English Mike
September 24, 2008, 18:34
"State police said Noble put others around him in fear for their safety..... "

And THAT folks is the hammer that will be used more & more often to stifle your Rights.

First you create a climate of fear around firearms.

Then you USE that fear as a means to disarm & criminalise gun owners.

All perfectly legal & supported by "reasonable" gun owners.

Pretty neat huh?

Russ
September 24, 2008, 20:04
I don't think you or Kryt could be any more wrong -- you just can't see it.

YOU are the ones ratcheting up the fear factor over guns with your antogonistic, provocative, "my-big-scary-gun-in-your-face" approach, and almost without exception every instance of encroaching gun control has been fueled by that fear being whipped up. Usually it's from the deadly antics of gangbanger's who just can't wait to show off their big scary gun to the public, or maybe some outfit like Handgun Control Inc. -- but now they have YOU, just when they were starting to feel (rightly) like THEY were the one's out of touch with the mainstream, Washington DC SCOTUS decision and all.

How many times and ways can I say it -- The RKBA is NOT the right to run around scaring people by presenting your gun to the public. Never was, never will be.

Opening my raincoat in public is not illegal, but if I'm not wearing anything underneath, then I will get arrested. I can yelp about how I only wanted to get a little fresh air, and that nobody should judge my intentions, but any jury of my peers is bound to know what is really going on.

I fought my battles for the RKBA, ...what exactly did YOU do ??--- strap a huge gun to your side and cruise the mall or the local soccer match in the park to promote the second amendment ???

"A man's GOT to know his limitations"

Russ

lngnmn
September 24, 2008, 20:31
First you create a climate of fear around firearms. Then you USE that fear as a means to disarm & criminalise gun owners. All perfectly legal & supported by "reasonable" gun owners. Pretty neat huh?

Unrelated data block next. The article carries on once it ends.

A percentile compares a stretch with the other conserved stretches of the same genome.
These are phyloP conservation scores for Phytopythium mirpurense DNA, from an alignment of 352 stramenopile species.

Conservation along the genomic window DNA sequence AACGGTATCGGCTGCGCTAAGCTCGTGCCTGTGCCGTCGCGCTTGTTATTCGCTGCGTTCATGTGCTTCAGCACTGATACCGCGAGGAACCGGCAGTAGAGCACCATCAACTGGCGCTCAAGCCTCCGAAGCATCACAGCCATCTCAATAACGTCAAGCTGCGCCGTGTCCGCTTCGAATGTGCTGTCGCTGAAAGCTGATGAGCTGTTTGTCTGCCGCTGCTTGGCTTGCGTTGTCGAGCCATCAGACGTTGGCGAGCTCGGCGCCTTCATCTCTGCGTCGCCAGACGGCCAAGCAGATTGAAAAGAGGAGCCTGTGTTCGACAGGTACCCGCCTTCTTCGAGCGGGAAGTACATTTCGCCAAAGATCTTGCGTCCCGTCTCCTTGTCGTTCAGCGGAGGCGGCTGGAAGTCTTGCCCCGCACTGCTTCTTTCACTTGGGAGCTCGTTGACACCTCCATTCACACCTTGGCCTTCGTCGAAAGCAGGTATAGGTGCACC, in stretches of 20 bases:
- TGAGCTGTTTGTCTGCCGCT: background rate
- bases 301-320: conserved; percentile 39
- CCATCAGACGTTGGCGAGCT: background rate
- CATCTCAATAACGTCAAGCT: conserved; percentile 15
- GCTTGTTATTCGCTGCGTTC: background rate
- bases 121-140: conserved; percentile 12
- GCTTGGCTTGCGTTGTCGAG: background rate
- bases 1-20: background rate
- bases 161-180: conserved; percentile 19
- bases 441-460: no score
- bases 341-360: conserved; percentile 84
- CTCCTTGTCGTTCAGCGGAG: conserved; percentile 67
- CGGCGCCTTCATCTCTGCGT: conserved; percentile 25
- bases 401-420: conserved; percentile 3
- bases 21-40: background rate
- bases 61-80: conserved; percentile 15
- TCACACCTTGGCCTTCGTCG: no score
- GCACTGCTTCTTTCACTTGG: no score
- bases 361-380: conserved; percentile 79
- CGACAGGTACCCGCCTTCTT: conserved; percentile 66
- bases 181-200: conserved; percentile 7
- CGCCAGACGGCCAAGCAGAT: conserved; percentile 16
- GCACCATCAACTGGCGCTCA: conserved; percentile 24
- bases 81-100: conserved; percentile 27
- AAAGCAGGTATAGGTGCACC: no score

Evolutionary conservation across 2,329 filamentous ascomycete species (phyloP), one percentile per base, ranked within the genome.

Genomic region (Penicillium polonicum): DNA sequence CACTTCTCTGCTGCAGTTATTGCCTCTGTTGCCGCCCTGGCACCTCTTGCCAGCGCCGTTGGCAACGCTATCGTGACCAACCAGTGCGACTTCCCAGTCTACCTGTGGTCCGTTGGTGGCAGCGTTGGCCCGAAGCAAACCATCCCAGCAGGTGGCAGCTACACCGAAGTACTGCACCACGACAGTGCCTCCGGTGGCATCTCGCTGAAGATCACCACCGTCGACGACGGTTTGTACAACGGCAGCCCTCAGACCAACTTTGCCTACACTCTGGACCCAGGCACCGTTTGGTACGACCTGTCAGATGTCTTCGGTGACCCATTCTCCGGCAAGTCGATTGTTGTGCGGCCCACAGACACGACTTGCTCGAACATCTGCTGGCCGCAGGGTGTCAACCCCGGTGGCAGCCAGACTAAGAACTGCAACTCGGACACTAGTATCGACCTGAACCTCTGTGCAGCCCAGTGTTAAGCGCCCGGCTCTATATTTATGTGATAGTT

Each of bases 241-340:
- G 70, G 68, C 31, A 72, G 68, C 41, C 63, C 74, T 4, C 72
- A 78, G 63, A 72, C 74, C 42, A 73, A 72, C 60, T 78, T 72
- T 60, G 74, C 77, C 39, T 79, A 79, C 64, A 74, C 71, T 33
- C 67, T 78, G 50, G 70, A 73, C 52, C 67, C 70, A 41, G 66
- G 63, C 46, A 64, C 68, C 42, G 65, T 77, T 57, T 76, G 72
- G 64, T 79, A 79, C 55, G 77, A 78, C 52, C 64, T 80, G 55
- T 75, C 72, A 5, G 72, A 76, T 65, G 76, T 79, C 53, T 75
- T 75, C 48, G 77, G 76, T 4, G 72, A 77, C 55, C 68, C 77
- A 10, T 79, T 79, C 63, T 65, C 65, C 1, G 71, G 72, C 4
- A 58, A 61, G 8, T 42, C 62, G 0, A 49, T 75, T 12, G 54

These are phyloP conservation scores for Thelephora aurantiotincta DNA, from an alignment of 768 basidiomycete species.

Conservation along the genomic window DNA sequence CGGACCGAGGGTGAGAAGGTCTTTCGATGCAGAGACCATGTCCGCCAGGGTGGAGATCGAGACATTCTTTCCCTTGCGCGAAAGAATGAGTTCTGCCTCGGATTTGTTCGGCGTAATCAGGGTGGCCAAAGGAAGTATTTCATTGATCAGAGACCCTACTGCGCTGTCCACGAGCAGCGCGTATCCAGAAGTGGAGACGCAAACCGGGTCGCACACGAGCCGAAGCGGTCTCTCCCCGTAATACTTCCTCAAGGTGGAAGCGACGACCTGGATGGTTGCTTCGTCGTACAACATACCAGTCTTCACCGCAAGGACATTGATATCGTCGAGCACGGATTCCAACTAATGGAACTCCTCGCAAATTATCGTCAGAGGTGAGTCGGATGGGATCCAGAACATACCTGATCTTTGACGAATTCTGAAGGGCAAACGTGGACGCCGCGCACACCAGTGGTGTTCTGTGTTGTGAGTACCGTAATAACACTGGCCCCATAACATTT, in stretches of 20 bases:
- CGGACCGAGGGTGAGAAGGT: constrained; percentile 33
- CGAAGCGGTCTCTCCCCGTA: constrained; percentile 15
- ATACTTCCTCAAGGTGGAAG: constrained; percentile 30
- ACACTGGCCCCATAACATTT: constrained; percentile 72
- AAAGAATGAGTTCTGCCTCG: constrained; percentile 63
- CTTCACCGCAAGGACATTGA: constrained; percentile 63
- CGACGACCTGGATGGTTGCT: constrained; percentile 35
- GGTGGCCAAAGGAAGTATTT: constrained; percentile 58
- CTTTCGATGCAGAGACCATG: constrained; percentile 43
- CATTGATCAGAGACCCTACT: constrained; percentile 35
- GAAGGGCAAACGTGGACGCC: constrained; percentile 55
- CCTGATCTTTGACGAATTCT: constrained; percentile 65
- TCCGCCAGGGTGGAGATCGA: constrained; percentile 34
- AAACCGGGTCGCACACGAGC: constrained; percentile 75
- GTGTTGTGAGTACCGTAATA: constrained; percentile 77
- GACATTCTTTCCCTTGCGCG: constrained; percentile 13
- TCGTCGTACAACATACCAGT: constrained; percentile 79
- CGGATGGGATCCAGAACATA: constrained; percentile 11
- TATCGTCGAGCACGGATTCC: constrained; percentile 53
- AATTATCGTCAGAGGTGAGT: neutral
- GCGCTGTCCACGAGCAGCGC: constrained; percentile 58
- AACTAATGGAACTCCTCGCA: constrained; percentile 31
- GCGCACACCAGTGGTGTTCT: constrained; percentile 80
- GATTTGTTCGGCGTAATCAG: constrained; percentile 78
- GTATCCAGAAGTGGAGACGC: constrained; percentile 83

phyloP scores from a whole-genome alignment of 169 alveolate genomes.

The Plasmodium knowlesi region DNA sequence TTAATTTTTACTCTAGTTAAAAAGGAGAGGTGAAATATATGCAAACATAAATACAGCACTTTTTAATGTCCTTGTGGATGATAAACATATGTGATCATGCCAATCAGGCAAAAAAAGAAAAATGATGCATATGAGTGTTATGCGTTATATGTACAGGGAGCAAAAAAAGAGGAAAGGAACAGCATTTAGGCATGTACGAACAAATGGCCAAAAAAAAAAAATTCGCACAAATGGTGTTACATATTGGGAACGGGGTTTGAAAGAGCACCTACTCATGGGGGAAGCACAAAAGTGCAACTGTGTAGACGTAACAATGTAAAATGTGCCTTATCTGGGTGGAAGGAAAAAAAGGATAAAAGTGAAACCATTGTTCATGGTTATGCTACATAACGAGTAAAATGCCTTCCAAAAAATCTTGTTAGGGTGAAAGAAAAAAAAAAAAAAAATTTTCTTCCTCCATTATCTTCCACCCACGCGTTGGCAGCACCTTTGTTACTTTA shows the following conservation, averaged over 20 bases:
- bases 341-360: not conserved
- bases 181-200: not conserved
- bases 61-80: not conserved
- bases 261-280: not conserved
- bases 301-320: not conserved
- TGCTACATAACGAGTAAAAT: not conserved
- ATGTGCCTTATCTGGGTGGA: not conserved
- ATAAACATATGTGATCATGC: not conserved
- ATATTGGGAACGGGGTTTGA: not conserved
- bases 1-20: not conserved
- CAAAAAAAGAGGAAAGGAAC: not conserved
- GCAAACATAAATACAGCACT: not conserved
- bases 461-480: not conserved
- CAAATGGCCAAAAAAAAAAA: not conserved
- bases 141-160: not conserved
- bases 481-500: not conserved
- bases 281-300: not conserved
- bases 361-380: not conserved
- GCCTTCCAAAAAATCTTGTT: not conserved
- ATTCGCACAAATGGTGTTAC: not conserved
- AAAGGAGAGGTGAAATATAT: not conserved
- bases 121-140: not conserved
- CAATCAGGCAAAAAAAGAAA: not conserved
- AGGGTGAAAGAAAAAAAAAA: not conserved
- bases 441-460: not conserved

Yep and easily done, apparently! :confused:

Kyrottimus
September 25, 2008, 00:57
Originally posted by Russ
I don't think you or Kryt could be any more wrong -- you just can't see it.


Opinion...


YOU are the ones ratcheting up the fear factor over guns with your antogonistic, provocative, "my-big-scary-gun-in-your-face" approach, and almost without exception every instance of encroaching gun control has been fueled by that fear being whipped up. Usually it's from the deadly antics of gangbanger's who just can't wait to show off their big scary gun to the public, or maybe some outfit like Handgun Control Inc. -- but now they have YOU, just when they were starting to feel (rightly) like THEY were the one's out of touch with the mainstream, Washington DC SCOTUS decision and all.


I don't carry openly unless in the forest (cause bears don't care if you appear to be armed or not and there is no easy way to CC a .44 mag).

In town I wear a little 9mm that only holds 8 rounds, concealed. I'm simply standing up for a right guaranteed under the 2nd Amendment. Just what do you think "bear" (as a verb) means? It doesn't mean shamefully hide or obscure, that I'm certain.

And to equate a law-abiding citizen to a gang-banger is wholly illogical and non-sequitor.

And when was the last time the Main-Stream media was actually main stream? BTW, I live in Montana, not D.C.


How many times and ways can I say it -- The RKBA is NOT the right to run around scaring people by presenting your gun to the public. Never was, never will be.


The RKBA says nothing about running around doing anything. But bearing arms is gauranteed (directly) by the 2nd Amendment. Always was, and, I hope, it always will be.


Opening my raincoat in public is not illegal, but if I'm not wearing anything underneath, then I will get arrested. I can yelp about how I only wanted to get a little fresh air, and that nobody should judge my intentions, but any jury of my peers is bound to know what is really going on.


You're equating one legal action leading to an illegal one. So technically in that instance opening the raincoat would be illegal. So it's an unsound statement.

To open carry is NOT illegal. How is that such a difficult concept to grasp?


I fought my battles for the RKBA, ...what exactly did YOU do ??--- strap a huge gun to your side and cruise the mall or the local soccer match in the park to promote the second amendment ???


Let's see, I helped in the formation of The Friends of the NRA. I swore an oath to "support and defend the Constitution of the U.S. against all enemies, foreign and domestic" when I enlisted in the USAF. And when I was honorably discharged, I do not recall any recanting of said oath, so technically I'm still bound by it.

Oh yeah, and I don't go to malls.

I also support my 2nd Amendment by exercising it regularly and getting others to get into the use of the right. Since I was 18 I've turned at least a dozen people over from the dark side to the light.


"A man's GOT to know his limitations"

"...but he's also got to know his rights."

And my own limitations begin where my rights end.


And here is one by me: